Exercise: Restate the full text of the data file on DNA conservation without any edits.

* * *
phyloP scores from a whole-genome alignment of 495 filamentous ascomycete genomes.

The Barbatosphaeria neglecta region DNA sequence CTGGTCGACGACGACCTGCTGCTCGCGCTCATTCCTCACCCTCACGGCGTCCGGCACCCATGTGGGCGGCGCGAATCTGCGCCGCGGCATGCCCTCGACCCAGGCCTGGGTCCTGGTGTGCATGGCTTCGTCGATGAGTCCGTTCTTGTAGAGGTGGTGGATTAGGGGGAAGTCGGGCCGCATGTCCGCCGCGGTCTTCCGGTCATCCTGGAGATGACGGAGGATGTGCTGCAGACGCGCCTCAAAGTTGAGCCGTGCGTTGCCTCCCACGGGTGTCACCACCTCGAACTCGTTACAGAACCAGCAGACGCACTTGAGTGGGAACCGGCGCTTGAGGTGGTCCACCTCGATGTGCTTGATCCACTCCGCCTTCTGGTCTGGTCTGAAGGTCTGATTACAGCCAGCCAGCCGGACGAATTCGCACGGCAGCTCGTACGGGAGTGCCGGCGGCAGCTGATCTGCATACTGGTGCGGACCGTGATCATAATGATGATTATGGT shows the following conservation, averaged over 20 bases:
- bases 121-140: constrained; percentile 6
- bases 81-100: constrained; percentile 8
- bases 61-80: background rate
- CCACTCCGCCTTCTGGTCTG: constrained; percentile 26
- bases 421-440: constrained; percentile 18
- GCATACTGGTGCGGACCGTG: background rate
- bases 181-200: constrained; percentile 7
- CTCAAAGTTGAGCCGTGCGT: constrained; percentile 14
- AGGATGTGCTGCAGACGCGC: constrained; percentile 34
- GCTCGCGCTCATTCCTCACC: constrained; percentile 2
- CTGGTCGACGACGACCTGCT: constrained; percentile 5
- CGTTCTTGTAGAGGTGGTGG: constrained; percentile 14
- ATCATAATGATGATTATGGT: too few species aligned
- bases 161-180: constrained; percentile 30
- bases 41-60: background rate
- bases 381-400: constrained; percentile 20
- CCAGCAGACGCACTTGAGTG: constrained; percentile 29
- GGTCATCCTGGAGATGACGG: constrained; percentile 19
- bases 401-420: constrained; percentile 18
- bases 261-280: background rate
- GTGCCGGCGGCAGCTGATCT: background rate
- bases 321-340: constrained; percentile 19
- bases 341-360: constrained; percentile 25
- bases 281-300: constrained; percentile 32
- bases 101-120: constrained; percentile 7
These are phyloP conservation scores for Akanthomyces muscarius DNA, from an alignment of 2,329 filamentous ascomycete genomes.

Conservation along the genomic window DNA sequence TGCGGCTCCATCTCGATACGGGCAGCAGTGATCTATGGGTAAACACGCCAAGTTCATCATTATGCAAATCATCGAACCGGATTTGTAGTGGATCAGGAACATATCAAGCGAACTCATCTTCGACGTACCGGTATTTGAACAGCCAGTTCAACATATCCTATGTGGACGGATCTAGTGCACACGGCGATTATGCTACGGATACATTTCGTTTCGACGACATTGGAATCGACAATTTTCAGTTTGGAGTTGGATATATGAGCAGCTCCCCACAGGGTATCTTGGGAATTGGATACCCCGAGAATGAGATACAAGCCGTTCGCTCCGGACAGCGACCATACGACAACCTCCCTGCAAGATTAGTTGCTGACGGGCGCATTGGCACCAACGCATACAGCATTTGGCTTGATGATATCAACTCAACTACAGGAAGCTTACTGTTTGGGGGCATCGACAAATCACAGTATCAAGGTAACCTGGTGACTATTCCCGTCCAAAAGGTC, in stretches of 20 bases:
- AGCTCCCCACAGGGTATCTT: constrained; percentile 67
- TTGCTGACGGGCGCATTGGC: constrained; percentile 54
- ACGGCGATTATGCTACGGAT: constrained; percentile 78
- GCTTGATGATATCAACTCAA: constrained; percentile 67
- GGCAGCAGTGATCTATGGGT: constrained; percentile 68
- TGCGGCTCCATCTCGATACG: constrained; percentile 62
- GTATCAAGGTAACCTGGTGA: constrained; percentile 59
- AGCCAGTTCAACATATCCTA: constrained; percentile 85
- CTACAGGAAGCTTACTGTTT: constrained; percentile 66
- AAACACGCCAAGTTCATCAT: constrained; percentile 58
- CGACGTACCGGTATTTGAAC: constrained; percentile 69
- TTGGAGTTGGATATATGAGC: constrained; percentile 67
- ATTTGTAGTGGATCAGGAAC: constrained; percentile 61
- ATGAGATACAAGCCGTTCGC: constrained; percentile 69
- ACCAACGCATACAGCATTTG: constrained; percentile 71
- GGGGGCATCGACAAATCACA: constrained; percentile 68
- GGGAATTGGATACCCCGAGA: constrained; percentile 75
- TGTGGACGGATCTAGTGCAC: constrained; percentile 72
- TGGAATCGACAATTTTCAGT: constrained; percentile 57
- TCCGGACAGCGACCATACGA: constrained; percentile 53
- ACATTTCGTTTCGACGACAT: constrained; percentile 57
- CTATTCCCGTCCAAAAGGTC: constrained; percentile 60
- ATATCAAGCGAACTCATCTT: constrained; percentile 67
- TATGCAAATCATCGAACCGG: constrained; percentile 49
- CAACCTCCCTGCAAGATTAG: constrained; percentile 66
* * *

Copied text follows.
phyloP scores from a whole-genome alignment of 495 filamentous ascomycete genomes.

The Barbatosphaeria neglecta region DNA sequence CTGGTCGACGACGACCTGCTGCTCGCGCTCATTCCTCACCCTCACGGCGTCCGGCACCCATGTGGGCGGCGCGAATCTGCGCCGCGGCATGCCCTCGACCCAGGCCTGGGTCCTGGTGTGCATGGCTTCGTCGATGAGTCCGTTCTTGTAGAGGTGGTGGATTAGGGGGAAGTCGGGCCGCATGTCCGCCGCGGTCTTCCGGTCATCCTGGAGATGACGGAGGATGTGCTGCAGACGCGCCTCAAAGTTGAGCCGTGCGTTGCCTCCCACGGGTGTCACCACCTCGAACTCGTTACAGAACCAGCAGACGCACTTGAGTGGGAACCGGCGCTTGAGGTGGTCCACCTCGATGTGCTTGATCCACTCCGCCTTCTGGTCTGGTCTGAAGGTCTGATTACAGCCAGCCAGCCGGACGAATTCGCACGGCAGCTCGTACGGGAGTGCCGGCGGCAGCTGATCTGCATACTGGTGCGGACCGTGATCATAATGATGATTATGGT shows the following conservation, averaged over 20 bases:
- bases 121-140: constrained; percentile 6
- bases 81-100: constrained; percentile 8
- bases 61-80: background rate
- CCACTCCGCCTTCTGGTCTG: constrained; percentile 26
- bases 421-440: constrained; percentile 18
- GCATACTGGTGCGGACCGTG: background rate
- bases 181-200: constrained; percentile 7
- CTCAAAGTTGAGCCGTGCGT: constrained; percentile 14
- AGGATGTGCTGCAGACGCGC: constrained; percentile 34
- GCTCGCGCTCATTCCTCACC: constrained; percentile 2
- CTGGTCGACGACGACCTGCT: constrained; percentile 5
- CGTTCTTGTAGAGGTGGTGG: constrained; percentile 14
- ATCATAATGATGATTATGGT: too few species aligned
- bases 161-180: constrained; percentile 30
- bases 41-60: background rate
- bases 381-400: constrained; percentile 20
- CCAGCAGACGCACTTGAGTG: constrained; percentile 29
- GGTCATCCTGGAGATGACGG: constrained; percentile 19
- bases 401-420: constrained; percentile 18
- bases 261-280: background rate
- GTGCCGGCGGCAGCTGATCT: background rate
- bases 321-340: constrained; percentile 19
- bases 341-360: constrained; percentile 25
- bases 281-300: constrained; percentile 32
- bases 101-120: constrained; percentile 7
These are phyloP conservation scores for Akanthomyces muscarius DNA, from an alignment of 2,329 filamentous ascomycete genomes.

Conservation along the genomic window DNA sequence TGCGGCTCCATCTCGATACGGGCAGCAGTGATCTATGGGTAAACACGCCAAGTTCATCATTATGCAAATCATCGAACCGGATTTGTAGTGGATCAGGAACATATCAAGCGAACTCATCTTCGACGTACCGGTATTTGAACAGCCAGTTCAACATATCCTATGTGGACGGATCTAGTGCACACGGCGATTATGCTACGGATACATTTCGTTTCGACGACATTGGAATCGACAATTTTCAGTTTGGAGTTGGATATATGAGCAGCTCCCCACAGGGTATCTTGGGAATTGGATACCCCGAGAATGAGATACAAGCCGTTCGCTCCGGACAGCGACCATACGACAACCTCCCTGCAAGATTAGTTGCTGACGGGCGCATTGGCACCAACGCATACAGCATTTGGCTTGATGATATCAACTCAACTACAGGAAGCTTACTGTTTGGGGGCATCGACAAATCACAGTATCAAGGTAACCTGGTGACTATTCCCGTCCAAAAGGTC, in stretches of 20 bases:
- AGCTCCCCACAGGGTATCTT: constrained; percentile 67
- TTGCTGACGGGCGCATTGGC: constrained; percentile 54
- ACGGCGATTATGCTACGGAT: constrained; percentile 78
- GCTTGATGATATCAACTCAA: constrained; percentile 67
- GGCAGCAGTGATCTATGGGT: constrained; percentile 68
- TGCGGCTCCATCTCGATACG: constrained; percentile 62
- GTATCAAGGTAACCTGGTGA: constrained; percentile 59
- AGCCAGTTCAACATATCCTA: constrained; percentile 85
- CTACAGGAAGCTTACTGTTT: constrained; percentile 66
- AAACACGCCAAGTTCATCAT: constrained; percentile 58
- CGACGTACCGGTATTTGAAC: constrained; percentile 69
- TTGGAGTTGGATATATGAGC: constrained; percentile 67
- ATTTGTAGTGGATCAGGAAC: constrained; percentile 61
- ATGAGATACAAGCCGTTCGC: constrained; percentile 69
- ACCAACGCATACAGCATTTG: constrained; percentile 71
- GGGGGCATCGACAAATCACA: constrained; percentile 68
- GGGAATTGGATACCCCGAGA: constrained; percentile 75
- TGTGGACGGATCTAGTGCAC: constrained; percentile 72
- TGGAATCGACAATTTTCAGT: constrained; percentile 57
- TCCGGACAGCGACCATACGA: constrained; percentile 53
- ACATTTCGTTTCGACGACAT: constrained; percentile 57
- CTATTCCCGTCCAAAAGGTC: constrained; percentile 60
- ATATCAAGCGAACTCATCTT: constrained; percentile 67
- TATGCAAATCATCGAACCGG: constrained; percentile 49
- CAACCTCCCTGCAAGATTAG: constrained; percentile 66